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Data Protection

One of the most attractive aspects of the WWW is the relative ease with which even users with limited on-line experience can access and download data. The challenge of providing them with information which is actually worth browsing and downloading has been taken up enthusiastically in many quarters, not least by academic institutions, who increasingly see having an official webserver containing information about their courses, staff, and other attractions, as an important part of their public relations package. At the other end of the scale, the more proficient webpage providers are developing ever more sophisticated methods of collecting data from individuals browsing their output. At the simplest level this data collection may simply involve asking people accessing a page or set of pages to "sign the visitors' book" by leaving their name, institution, and possibly an e-mail address. More complex operations, using web servers that support more secure encryption methods may go further, offering goods for sale, and accepting names, addresses and credit card numbers via the "forms" mechanism offered by some browsers(102).

Praiseworthy as all these efforts are, there is a danger that in the enthusiasm to place information on the WWW, or to run viable business operations via webservers, the law relating to data protection is either pushed to the back of people's priorities, or entirely overlooked. In modern society, the collection of data about individuals has become of increasing importance, as our ability to sort it into meaningful patterns with the aid of computers has developed. The ability to profile individuals via records such as electoral rolls, credit records, use of store loyalty cards, magazine subscriptions, and the like has become a lucrative industry. More often than not we do not know who holds information on us, to whom they may have passed it, and the purposes to which it is being used(103). The data protection laws go some way towards redressing that balance by creating a set of rules by which data processors should operate, and which give individuals some limited powers to ensure that at the very least the information that others hold on them in electronic form is accurate. It is widely acknowledged that the existing UK Data Protection Act 1984 (hereafter the DPA 1984) is a less than perfect solution to the problems that exist, and it will be interesting to see if the recent adoption of a somewhat more rigorous regime by the European Community in its Directive on Data Protection(104) will have any greater effect when finally implemented into UK law.

A brief overview of the Data Protection Act 1984

What is personal data ?

The DPA 1984 first defines data as "information recorded in a form in which it can be processed by equipment which operates automatically, in response to instructions given for that purpose.(105)" Data therefore includes information processed by a computer, or information processed by mechanical means. Thus the Act applies to automatically processed information, but not to manually held information, which is contained in files or other paper records.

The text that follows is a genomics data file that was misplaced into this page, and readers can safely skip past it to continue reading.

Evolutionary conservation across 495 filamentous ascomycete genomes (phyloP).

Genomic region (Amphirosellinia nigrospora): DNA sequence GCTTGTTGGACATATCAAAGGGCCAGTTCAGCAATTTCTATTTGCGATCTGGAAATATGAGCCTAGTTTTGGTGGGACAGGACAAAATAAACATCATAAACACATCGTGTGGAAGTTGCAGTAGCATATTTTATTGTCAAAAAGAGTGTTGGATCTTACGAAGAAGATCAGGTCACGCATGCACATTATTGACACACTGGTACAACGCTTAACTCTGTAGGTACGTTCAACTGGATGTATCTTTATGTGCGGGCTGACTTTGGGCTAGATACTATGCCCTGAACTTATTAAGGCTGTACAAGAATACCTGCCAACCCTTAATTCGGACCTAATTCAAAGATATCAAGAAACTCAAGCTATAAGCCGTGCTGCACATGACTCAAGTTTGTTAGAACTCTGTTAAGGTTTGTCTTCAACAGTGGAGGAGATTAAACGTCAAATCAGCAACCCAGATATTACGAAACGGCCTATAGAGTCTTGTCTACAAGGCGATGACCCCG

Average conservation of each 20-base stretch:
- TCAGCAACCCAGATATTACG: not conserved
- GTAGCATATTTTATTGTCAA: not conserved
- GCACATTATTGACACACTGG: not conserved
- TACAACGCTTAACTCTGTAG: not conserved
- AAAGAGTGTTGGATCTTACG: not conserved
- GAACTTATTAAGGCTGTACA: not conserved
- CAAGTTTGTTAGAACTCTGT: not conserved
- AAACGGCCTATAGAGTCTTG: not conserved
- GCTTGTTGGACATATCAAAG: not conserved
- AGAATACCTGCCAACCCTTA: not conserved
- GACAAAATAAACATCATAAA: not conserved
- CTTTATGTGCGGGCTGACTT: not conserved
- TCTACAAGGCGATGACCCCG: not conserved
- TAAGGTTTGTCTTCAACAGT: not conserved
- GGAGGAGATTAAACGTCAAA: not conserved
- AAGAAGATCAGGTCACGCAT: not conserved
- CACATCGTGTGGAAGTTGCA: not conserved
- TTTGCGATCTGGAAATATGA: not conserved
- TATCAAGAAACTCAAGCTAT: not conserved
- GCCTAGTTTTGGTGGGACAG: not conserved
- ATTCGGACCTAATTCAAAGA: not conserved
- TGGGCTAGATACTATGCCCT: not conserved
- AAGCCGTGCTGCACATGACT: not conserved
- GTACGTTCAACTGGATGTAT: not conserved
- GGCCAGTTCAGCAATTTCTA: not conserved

The Act then proceeds to define personal data as being data which consists of information which relates to a living individual (the data subject (106) ), who can be identified from that information by itself, or when it is coupled with other information held by the person holding that data(107) (the data user(108) ). Such data would include any expression of opinion about the individual. This definition clearly excludes both individuals who are deceased, and legal entities such as companies, universities and charities.

Some kinds of data which would appear to fall within the above definition are specifically exempted from the regime prescribed by the Act. Such data does not need to be registered, and the individual concerned will not have any right of access to the information.

Table 4:Data which is exempt from the provisions of the Data Protection Act 1984

What obligations does the Act impose ?

Individuals who hold personal data, defined as 'data users' in the Act, are obliged to register with the Data Protection Registrar(109) , and to use the data that they hold in accordance with what are known as the Data Protection Principles(110). Failure to register as a data user when holding personal data is an offence(111). Once a person has an entry on the register, it is also an offence for a person to:

However, at present, the take-up rate for registration is estimated to be less than 50% of those required to do so, and given the current under-resourcing of the Data Protection Registrar's office, the likelihood of an action for minor non-compliance with the Act remains limited.

Table 5: The Eight Data Protection Principles

  1. The information to be contained in personal data shall be obtained, and personal data shall be processed, fairly and lawfully.
  2. Personal data shall be held only for one or more specified and lawful purposes
  3. Personal data held for any purpose shall not be used or disclosed in a manner which is incompatible with that purpose or those purposes.
  4. Personal data held for any purpose or purposes must be adequate, relevant and not excessive in relation to that purpose or purposes.
  5. Personal data shall be accurate and, where necessary, kept up to date.
  6. Personal data held for any purpose must not be kept for longer than is necessary for that purpose or those purposes.
  7. An individual shall be entitled, at reasonable intervals, and without undue delay or expense, to be informed by any data user whether he holds personal data of which that individual is the subject, and; the individual is also entitled to have access to any such data held by a data user and; where appropriate, to have such data corrected or erased.
  8. Appropriate security measures shall be taken against unauthorised access to, or alteration, disclosure or destruction of, personal data and against accidental loss or destruction of personal data.